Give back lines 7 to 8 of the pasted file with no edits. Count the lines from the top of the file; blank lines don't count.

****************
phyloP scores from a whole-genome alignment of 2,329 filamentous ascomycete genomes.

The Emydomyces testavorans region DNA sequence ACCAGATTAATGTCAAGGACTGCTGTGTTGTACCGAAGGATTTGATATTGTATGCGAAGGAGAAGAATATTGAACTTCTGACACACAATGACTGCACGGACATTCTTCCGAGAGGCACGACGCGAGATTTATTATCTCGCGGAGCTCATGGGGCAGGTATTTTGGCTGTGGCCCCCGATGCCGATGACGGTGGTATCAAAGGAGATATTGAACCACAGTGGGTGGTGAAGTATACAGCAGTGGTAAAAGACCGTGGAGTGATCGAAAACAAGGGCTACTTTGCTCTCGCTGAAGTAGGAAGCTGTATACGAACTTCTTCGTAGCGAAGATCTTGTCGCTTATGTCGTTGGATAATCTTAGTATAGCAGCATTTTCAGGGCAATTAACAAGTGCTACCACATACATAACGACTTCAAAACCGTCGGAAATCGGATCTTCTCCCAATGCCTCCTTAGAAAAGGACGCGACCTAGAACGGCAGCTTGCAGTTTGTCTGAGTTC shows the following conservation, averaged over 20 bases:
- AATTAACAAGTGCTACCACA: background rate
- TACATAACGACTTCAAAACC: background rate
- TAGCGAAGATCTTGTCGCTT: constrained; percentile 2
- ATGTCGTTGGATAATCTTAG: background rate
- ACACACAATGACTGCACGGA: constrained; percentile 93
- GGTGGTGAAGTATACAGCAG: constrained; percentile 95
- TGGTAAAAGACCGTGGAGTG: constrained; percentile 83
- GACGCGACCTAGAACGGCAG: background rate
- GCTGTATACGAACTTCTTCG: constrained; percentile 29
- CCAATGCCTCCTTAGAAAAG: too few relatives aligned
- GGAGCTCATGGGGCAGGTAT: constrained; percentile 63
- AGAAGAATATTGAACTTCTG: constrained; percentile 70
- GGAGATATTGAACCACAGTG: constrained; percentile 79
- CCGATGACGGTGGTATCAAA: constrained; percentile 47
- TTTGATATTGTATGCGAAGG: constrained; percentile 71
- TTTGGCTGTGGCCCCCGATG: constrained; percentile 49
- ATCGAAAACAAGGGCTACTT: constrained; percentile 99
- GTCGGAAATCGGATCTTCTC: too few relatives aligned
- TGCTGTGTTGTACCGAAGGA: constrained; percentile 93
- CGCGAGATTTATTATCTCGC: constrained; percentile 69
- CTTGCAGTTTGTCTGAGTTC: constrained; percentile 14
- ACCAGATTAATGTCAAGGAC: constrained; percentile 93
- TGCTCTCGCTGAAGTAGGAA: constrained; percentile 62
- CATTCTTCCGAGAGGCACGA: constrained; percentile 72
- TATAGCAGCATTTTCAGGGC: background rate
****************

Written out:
- ACACACAATGACTGCACGGA: constrained; percentile 93
- GGTGGTGAAGTATACAGCAG: constrained; percentile 95